Possible solutions for using non-captioned third-party videos

The aim is to not have instructors strip their class of dynamic and interesting content in order to satisfy accessibility requirements. Consider the following options that may allow you to include such content.

Option: designate as optional material

  • Consider making the video optional, but make sure it is not essential to student learning.
    • Is it reasonable to expect a student to succeed as well without access to the material in the video?
  • If you deem it truly optional material, clearly indicate this where you link to the video and that will suffice for accessibility compliance.

Option: use 10% or less of the video or audio

  • Copyright law says it is up to the individual to determine “Fair Use” with this criteria in mind:
    • How much of the whole piece is being used?
    • Is the heart of the work being used? A 60 min video might have one common theme that you can capture in 5 min. and you might deem it fair use and the company or individual who created it might say otherwise.
    • The Information is being used for educational purposes using parody, commentary, criticism, or for news reporting.
  • SRJC Media Services policy is to allow up to 10 percent of the total or three minutes (whichever is less) of videos as copyright free.  
  • For music, lyrics, and music video, the policy is that you can use up to 10 percent, but no more than 30 seconds from an individual musical work. Using the hook of a song which may not even be 30 seconds, yet it may be considered fair use by some, and then not by others. This is a grey area, so proceed with caution.
  • Keep in mind, you will still need to provide captions and/or transcripts.

Option: obtaining permissions

  • You will be able get a video captioned through the DECT grant if you do not have permission from the copyright holder, but it is strongly advisable that you get permission. It is the responsibility of the instructor and the school to obtain permission. Contact Media Services in Doyle Library for researching permission.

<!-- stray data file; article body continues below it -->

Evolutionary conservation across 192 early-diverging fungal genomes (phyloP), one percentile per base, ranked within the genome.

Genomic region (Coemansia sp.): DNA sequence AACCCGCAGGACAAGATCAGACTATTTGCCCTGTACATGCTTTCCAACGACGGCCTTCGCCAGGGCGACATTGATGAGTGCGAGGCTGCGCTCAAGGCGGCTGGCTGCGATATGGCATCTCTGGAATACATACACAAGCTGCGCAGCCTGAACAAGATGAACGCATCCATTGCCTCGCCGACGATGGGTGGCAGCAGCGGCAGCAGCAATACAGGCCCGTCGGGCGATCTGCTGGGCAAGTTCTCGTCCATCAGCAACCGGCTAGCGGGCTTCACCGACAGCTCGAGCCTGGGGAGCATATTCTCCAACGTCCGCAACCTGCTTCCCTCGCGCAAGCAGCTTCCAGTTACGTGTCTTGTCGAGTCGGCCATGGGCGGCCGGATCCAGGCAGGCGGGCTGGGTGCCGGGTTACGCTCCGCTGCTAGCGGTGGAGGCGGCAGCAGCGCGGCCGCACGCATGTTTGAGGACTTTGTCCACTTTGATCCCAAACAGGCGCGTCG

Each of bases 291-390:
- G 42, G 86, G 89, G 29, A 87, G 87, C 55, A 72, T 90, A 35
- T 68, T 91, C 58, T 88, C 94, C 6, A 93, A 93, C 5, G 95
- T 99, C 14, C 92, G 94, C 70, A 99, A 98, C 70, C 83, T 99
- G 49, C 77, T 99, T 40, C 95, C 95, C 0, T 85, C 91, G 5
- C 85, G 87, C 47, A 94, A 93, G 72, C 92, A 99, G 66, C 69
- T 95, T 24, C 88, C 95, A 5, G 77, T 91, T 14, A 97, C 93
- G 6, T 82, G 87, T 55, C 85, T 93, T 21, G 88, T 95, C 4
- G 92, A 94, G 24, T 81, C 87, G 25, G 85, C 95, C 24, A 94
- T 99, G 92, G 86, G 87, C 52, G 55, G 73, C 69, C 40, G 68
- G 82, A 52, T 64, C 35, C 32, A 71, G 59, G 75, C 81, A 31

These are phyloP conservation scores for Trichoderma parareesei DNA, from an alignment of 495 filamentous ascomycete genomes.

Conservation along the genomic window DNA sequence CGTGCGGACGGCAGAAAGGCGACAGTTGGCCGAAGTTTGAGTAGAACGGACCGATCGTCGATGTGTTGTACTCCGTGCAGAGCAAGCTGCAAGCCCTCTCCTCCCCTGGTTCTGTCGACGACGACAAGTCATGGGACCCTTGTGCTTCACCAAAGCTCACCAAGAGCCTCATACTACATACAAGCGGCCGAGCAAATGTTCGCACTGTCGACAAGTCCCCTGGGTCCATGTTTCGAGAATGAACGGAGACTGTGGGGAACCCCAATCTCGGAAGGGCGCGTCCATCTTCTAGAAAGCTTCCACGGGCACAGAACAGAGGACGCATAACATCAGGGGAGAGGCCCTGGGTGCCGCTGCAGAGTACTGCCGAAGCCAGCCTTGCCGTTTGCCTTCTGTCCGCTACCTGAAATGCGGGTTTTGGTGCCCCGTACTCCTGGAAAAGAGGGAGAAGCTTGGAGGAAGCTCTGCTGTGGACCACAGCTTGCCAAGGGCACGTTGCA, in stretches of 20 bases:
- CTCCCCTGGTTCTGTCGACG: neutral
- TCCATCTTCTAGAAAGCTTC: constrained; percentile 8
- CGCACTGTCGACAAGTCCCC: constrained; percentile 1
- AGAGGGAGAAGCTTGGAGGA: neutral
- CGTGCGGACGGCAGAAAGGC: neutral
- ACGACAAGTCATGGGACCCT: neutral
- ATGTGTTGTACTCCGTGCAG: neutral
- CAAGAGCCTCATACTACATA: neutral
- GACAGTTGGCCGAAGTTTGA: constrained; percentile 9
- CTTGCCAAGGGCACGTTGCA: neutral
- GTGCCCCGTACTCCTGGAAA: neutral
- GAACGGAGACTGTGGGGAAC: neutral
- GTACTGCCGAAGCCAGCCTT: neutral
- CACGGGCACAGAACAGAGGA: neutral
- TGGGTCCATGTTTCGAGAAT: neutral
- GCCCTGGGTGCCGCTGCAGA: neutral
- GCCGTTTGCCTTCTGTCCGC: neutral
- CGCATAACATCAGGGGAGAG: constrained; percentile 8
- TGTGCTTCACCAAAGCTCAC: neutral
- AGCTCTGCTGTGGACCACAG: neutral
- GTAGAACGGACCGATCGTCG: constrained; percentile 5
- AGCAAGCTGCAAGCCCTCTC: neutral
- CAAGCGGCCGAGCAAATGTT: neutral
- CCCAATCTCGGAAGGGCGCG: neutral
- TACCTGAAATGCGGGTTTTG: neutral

• Media Services will try to contact the owner of the video to get permission to caption the video and for streaming rights.
    • By adding captions to a third party video, you will need to stream the video from your site. It is not advisable to put the video back up on a third party site. (Only the owners of the work in question can replace an existing video with the new video with captions) Streaming the video (delivering it from your site) is akin to publishing, so it is imperative to get permission and streaming rights.
    • A formal permission letter to add captions is available from Media Services, which will provide a contract between the copyright holder and SRJC, so that SRJC cannot be held liable for copyright infringement.
    • Streaming requires a separate license that will generally involve paying a licensing fee. Most copyright holders will not allow you to stream their videos without paying them the licensing fee, including videos found on YouTube.

Option: offer alternative(s)

  • Investigate if an alternative can be found that will give the disabled student another option for taking in the necessary content.
  • You can still link to or embed the video, but also offer the alternative resource with added, clear language for the disabled.
  • This may involve creating alternative assignments, quizzes, tests, etc. for the disabled.

Option: investigate alternative options for linking to non-captioned video

  • You may be able to use a crowdsourcing site such as Amara.org or others like it to create a transcript or captions for a video you found on a third party site. You must still gain permission to add captions to the video if you need captions. Changing the derivative works of others requires permission.
  • In this process, you embed video on the Amara site, add subtitles yourself or ask viewers to help. This will allow you to have a transcript or text file as a companion to the video.
  • Creating a transcript for a video does not change the video itself so it does not cause copyright infringement.
  • As a bonus sites like Amara may give you access to videos with popular content that have already been captioned.

Option: accommodation

  • Accommodation involves dealing with the needs of disabled students as they arise. For instance, a hearing disabled students identifies themselves to the instructor, then all multimedia will need to be captioned as soon as possible.
  • When falling back on accommodation, you need to have a plan on how to implement it. Consider how realistic your plan is for quickly providing accommodation.
  • You will need to include accommodation language where you link to the video so that disabled students will know they can be accommodated upon request.
  • Accommodation is the option of last resort for online classes. Only resort to accommodation if you absolutely need to.